Egypt to seeks bids for retinal scan system at airports

Egypt will soon announce a tender for a new security system for Cairo Airport employees involving retinal scans, in an attempt to meet Russian conditions to resume flights to Egypt, Egyptian Aviation officials said on Sunday.
They said Egypt has already met most of Russia's security recommendations for the airport, where some 20,000 people work.
A visit last week by Russia's Transport Minister Maksim Sokolov raised hopes that Moscow would soon resume flights to Egypt, which were suspended last year when a Russian airliner taking off from the Red Sea resort of Sharm el-Sheikh crashed in Egypt's Sinai Peninsula, killing all 224 people on board.
Russian and Western intelligence agencies said the crash was likely caused by a bomb placed on board, and a Sinai-based affiliate of the extremist Islamic State group claimed responsibility.
Moscow's decision, along with the U.K.'s suspension of its flights to Sharm el-Sheikh, dealt a severe blow to Egypt's vital tourism sector and its already ailing economy.
Upgrading security at its airports has cost the government in Egypt millions of dollars and given rise to long and often raucous lines at security checks. But the government is pressing ahead with the security reforms in the hope of luring tourists back.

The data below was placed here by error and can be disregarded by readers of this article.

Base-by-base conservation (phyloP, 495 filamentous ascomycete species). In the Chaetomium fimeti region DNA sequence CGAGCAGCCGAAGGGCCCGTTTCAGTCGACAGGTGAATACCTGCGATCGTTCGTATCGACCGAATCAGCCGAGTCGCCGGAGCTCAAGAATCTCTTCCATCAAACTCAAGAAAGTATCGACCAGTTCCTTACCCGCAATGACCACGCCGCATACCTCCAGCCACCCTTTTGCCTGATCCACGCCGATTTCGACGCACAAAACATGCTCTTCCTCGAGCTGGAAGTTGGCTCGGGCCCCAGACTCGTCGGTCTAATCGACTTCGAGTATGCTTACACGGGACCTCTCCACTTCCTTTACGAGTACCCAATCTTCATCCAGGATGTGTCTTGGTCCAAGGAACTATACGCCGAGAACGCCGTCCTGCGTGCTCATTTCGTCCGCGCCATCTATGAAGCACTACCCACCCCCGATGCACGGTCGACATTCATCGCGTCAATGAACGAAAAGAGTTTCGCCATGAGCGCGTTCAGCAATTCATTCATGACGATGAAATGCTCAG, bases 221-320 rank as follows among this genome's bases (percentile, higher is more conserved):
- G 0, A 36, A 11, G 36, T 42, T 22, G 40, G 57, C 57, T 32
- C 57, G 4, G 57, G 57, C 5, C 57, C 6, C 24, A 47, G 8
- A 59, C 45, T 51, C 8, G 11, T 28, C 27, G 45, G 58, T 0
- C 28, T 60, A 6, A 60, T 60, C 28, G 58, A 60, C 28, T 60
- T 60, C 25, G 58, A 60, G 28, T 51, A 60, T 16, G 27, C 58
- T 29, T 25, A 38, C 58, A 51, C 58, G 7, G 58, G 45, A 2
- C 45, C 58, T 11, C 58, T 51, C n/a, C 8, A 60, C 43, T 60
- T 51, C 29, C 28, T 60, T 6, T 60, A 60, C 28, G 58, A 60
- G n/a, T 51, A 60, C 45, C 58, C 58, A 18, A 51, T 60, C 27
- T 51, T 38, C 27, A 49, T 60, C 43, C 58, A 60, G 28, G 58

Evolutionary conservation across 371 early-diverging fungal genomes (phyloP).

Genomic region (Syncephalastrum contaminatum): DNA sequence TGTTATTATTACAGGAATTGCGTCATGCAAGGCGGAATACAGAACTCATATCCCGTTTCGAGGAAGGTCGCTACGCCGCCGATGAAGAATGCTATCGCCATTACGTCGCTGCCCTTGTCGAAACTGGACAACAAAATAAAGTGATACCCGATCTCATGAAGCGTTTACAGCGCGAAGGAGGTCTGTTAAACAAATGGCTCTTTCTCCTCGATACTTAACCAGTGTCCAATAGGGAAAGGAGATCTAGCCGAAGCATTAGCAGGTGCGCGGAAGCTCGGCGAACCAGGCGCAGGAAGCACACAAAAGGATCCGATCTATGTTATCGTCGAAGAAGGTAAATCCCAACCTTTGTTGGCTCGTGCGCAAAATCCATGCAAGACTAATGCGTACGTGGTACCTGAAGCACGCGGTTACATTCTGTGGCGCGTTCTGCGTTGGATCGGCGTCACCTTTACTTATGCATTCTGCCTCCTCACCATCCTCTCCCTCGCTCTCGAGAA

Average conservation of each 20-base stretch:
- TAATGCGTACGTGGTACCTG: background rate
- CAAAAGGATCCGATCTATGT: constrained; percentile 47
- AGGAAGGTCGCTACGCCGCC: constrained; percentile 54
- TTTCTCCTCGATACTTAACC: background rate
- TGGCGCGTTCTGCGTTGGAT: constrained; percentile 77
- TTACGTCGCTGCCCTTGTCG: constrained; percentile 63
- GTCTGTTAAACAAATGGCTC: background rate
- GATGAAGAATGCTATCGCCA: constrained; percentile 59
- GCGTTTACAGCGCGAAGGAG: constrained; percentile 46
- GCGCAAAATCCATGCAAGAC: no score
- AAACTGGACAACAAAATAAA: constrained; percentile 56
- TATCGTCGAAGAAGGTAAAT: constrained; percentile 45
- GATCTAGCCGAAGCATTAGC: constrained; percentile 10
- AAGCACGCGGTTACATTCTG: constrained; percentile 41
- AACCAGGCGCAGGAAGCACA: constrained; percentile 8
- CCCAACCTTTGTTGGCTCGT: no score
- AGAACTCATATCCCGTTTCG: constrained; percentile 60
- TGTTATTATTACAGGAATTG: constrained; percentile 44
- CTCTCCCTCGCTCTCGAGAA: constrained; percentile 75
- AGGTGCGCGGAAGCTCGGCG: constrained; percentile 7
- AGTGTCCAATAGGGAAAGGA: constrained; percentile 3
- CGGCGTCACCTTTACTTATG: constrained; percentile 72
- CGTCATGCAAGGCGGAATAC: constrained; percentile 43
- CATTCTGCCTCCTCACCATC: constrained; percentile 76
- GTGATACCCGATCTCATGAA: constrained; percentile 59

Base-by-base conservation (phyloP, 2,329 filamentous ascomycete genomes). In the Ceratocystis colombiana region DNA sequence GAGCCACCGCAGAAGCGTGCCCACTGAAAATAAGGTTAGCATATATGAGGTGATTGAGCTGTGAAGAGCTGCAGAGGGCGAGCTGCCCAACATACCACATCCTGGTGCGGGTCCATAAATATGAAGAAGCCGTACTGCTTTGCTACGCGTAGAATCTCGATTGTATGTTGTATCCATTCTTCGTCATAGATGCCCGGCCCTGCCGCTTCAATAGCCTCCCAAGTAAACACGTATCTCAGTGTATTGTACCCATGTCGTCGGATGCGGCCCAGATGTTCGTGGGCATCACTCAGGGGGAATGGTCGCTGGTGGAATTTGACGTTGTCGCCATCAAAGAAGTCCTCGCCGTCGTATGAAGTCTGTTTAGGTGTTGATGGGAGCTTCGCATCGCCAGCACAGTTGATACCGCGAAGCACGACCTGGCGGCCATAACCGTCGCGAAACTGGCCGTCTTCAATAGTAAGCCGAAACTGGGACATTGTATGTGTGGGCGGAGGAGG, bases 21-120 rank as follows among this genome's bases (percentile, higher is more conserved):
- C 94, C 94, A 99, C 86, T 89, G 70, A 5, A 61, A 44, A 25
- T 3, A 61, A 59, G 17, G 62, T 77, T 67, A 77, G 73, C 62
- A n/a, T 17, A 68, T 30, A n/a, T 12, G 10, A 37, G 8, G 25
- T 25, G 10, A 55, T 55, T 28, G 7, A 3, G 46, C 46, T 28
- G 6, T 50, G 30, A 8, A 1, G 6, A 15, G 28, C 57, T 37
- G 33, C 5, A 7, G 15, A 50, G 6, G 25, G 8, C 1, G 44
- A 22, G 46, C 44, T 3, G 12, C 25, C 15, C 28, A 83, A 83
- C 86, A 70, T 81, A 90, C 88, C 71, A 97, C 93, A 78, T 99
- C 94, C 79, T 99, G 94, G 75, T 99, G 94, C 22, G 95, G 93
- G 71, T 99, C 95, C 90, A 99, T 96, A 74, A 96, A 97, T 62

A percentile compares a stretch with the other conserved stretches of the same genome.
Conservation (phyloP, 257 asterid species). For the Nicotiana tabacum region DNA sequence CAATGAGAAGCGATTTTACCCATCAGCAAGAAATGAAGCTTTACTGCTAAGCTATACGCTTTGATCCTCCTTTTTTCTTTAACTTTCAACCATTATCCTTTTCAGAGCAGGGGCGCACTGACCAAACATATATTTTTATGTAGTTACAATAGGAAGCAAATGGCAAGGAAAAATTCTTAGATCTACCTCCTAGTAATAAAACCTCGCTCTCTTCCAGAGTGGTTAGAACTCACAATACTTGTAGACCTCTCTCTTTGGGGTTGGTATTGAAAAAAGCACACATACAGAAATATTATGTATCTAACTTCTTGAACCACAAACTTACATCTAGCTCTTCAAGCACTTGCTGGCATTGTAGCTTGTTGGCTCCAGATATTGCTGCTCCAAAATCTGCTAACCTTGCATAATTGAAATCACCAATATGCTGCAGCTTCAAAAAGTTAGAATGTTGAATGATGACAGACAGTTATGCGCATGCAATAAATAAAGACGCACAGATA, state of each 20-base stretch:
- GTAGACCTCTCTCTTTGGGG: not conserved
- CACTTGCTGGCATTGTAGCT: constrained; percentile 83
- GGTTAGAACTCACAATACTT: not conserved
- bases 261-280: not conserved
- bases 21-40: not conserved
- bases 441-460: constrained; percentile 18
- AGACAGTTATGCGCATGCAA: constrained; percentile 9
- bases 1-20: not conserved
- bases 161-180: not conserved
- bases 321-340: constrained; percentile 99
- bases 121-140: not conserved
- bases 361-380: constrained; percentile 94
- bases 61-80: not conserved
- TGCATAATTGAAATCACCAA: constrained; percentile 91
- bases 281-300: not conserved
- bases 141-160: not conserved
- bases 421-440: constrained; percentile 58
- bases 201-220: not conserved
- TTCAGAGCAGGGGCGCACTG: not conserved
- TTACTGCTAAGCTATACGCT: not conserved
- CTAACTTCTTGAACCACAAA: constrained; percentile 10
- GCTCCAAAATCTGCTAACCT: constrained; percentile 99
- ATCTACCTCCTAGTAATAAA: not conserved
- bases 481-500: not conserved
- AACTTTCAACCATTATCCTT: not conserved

Since the crash of the Russian passenger airliner in October 2015, Egypt's aviation industry was further shaken by the crash into the Mediterranean of an EgyptAir flight from Paris to Cairo in May after a fire was reported on board, killing all 66 people on board. In March, a domestic EgyptAir flight was diverted to Cyprus by a hijacker using a fake explosives belt.
The new security measures at Egypt's airports now include sealing off luggage after it is cleared by X-ray checks, a process that also applies to on-flight food and beverages. Passengers must also remove their shoes and belts for scanning at the final security check before boarding. Kiosk-shaped machines designed to detect traces of explosives have been installed at arrival halls but are not yet being used.
The recent security measures have caused their share of friction.
Last week, a tussle broke out at the airport between customs inspectors and policemen. The policemen insisted that the inspectors be searched before entering the facility. The inspectors refused, arguing that the law does not authorize such searches.
The disagreement led to scenes of shoving and shouting that were noticed by passengers. The Cabinet member in charge of customs, Finance Minister Amr el-Garhy, visited the airport on Thursday in a bid to resolve the crisis, making a point of submitting to a police search himself.
Reluctantly, the inspectors eventually agreed to submit to searches but their continuing insistence to search policemen leaving the airport, as permitted by law, is fueling tension, said the officials.
"We agreed to ignore the law for the sake of Egypt and the return of tourists," said a senior inspector, who spoke to The Associated Press on condition of anonymity because he was not authorized to speak to the media. "But we need to see everyone who comes to the airport searched too, not just us."

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